Chemin de navigation

Left navigation

Additional tools

Autres langues disponibles: FR DE EL


Brussels/Luxembourg, 28 June 2007

Environment: Commission welcomes Council agreements

European Environment Commissioner Stavros Dimas welcomed the agreements reached by today's Environment Council. The Council reached political agreement on revising the EU's basic waste legislation, limiting emissions of hazardous substances to water and banning exports of mercury from the EU. Commissioner Dimas also welcomed the Council's conclusions on giving a new impetus to EU environment policy, and on reducing CO2 emissions from cars.

Commissioner Dimas said: "I congratulate the German presidency on a very productive Council meeting and a very successful presidency for the environment. Today's political agreements on waste, emissions to water and mercury constitute important progress towards strengthening environmental protection in Europe and globally. The conclusions approved by Council also give us a solid basis for our work in several areas over the next year or so."

Waste framework directive

The political agreement on the first reading of the revision of the Waste Framework Directive includes many of the changes put forward by the Commission in its December 2005 proposal (see IP/05/1673). Key aspects include:

  • Concrete action on waste prevention, with a commitment from Member States to deliver national waste prevention programmes and benchmark the progress they make.
  • A clear five-step 'hierarchy' of waste management options, starting with prevention of waste as the environmentally preferred option, followed by reuse of products, recycling/composting, recovery of energy by incineration, and with disposal in landfill as the least favoured option. The hierarchy is to be applied flexibly to deliver the best environmental result.
  • Improvements to the definition of waste to make it clearer and easier to apply. This includes notably a new mechanism to set criteria for determining when certain wastes, such as compost or aggregates from construction and demolition waste, should cease to be considered as waste.

The new directive will replace three other directives: the existing Waste Framework Directive, the Hazardous Waste Directive and the Waste Oils Directive. It is substantially simpler and clearer than the existing texts, removes a number of redundant provisions and tightens up articles that have an important impact on environmental protection.

The Commission welcomes the fact that agreement was found on the difficult issue of the classification of municipal waste incinerators.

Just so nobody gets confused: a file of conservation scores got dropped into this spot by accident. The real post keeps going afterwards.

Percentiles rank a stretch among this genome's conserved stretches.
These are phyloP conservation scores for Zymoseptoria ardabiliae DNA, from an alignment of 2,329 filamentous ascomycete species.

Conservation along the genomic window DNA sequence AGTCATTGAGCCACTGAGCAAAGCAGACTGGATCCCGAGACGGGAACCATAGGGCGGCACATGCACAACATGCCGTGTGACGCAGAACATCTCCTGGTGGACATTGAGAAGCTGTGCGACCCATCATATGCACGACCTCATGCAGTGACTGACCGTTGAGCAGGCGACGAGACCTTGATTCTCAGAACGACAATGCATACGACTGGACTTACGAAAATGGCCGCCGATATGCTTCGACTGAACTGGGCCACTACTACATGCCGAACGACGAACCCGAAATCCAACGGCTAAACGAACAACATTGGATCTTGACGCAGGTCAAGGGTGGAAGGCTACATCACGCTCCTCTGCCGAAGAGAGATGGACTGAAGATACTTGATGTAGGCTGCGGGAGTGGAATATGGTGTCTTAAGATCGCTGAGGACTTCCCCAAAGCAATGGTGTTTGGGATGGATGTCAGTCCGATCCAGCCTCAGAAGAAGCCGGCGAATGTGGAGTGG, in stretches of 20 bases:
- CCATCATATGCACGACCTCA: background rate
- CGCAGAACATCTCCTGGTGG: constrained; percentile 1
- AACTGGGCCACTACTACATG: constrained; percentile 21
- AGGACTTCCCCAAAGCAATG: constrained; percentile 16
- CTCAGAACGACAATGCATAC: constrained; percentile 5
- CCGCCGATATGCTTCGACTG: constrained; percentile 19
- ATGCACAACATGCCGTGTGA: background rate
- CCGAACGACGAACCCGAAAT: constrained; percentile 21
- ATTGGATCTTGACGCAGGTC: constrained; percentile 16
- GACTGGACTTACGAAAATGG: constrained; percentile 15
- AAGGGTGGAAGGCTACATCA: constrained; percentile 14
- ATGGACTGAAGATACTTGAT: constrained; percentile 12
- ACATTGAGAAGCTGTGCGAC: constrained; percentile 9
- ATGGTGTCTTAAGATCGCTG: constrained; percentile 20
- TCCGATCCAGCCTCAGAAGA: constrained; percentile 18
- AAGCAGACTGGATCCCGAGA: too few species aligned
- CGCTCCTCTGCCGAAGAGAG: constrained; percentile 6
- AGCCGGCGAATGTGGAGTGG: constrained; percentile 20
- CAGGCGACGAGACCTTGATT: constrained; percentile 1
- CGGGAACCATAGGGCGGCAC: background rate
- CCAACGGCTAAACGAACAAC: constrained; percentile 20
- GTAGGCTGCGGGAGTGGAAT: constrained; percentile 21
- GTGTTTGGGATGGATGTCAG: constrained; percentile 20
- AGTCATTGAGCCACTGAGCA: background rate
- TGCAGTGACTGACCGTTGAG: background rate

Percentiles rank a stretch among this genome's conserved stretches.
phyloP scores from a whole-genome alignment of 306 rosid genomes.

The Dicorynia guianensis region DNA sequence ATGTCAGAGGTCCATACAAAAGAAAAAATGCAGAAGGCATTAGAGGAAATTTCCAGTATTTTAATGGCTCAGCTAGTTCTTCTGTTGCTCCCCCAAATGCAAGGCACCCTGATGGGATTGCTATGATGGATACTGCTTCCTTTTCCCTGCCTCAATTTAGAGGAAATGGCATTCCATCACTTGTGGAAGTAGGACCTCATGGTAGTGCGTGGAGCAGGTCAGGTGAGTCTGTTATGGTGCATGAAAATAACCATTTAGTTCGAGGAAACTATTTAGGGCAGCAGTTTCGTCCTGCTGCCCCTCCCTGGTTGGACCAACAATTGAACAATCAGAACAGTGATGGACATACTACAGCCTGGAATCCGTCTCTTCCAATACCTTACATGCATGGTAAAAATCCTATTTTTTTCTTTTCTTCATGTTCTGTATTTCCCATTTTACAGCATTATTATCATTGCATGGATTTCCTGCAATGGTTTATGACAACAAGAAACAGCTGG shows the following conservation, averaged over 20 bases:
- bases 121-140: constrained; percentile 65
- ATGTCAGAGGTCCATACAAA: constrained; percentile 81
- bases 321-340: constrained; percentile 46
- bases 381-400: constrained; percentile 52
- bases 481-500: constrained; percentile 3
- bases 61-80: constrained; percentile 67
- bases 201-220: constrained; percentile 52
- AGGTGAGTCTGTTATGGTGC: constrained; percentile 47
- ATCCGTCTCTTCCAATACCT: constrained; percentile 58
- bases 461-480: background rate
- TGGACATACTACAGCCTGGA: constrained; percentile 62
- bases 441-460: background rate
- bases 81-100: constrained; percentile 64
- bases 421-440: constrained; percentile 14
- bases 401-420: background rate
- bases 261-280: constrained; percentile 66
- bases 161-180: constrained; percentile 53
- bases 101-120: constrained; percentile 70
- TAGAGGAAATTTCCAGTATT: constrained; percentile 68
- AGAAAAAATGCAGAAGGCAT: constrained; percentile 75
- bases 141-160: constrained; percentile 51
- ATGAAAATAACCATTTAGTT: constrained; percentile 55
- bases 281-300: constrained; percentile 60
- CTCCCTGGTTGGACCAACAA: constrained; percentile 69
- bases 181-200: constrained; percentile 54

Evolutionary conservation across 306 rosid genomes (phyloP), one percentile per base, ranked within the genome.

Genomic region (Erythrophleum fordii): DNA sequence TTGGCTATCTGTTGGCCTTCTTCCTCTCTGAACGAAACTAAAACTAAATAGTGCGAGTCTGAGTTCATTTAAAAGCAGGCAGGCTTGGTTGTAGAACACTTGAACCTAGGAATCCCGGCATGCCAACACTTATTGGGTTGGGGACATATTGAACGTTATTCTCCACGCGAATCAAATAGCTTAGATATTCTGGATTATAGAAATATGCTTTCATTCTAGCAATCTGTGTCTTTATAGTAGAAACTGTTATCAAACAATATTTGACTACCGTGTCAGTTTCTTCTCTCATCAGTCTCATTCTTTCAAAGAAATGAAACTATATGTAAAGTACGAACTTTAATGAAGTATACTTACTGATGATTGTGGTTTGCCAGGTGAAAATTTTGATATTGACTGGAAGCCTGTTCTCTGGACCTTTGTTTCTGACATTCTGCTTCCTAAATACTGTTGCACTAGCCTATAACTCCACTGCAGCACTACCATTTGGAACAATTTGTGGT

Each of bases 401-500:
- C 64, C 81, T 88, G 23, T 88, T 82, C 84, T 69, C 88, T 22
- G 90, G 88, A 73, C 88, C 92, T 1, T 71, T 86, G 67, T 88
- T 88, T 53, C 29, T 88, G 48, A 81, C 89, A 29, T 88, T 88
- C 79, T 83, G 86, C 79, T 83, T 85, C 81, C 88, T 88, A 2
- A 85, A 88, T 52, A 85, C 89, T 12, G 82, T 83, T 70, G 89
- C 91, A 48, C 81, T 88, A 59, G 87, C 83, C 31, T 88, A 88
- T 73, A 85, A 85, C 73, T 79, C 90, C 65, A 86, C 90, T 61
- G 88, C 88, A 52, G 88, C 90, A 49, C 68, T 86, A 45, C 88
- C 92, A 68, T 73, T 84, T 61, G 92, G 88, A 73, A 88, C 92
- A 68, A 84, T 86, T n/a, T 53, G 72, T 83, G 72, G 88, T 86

Water quality standards

The Commission welcomes the political agreement on water quality standards which will reinforce the Water Framework Directive, the cornerstone of the European Union's water protection policy. The agreement endorses the core elements of the Commission proposal (see IP/06/1007), including environmental quality standards and the phasing out of certain substances. The new directive will establish limits for concentrations of substances such as pesticides, heavy metals and biocides found in surface water.

The Council has introduced an alternative approach to monitoring water quality standards which involves measuring concentrations of substances found in the sediment, and plants and organisms living in bodies of water. This approach provides the same level of protection and safeguards as the method of monitoring surface water proposed by the Commission.


Political agreement was also reached on a regulation banning the export of mercury from the European Union. The agreement retains the original scope of the Commission's proposal (see IP/06/1481) and ensures that mercury which is no longer used in the chlor-alkali, non-ferrous metal production, and natural gas cleaning industries is safely stored when the export prohibition takes effect in July 2011.

The Commission is looking forward to developing ways for the definitive storage of metallic mercury in adapted salt mines and deep hardrock formations. The Commission is convinced that long-term storage of mercury can be conducted safely provided appropriate storage facilities are used and rigorous safety requirements are followed.

Side Bar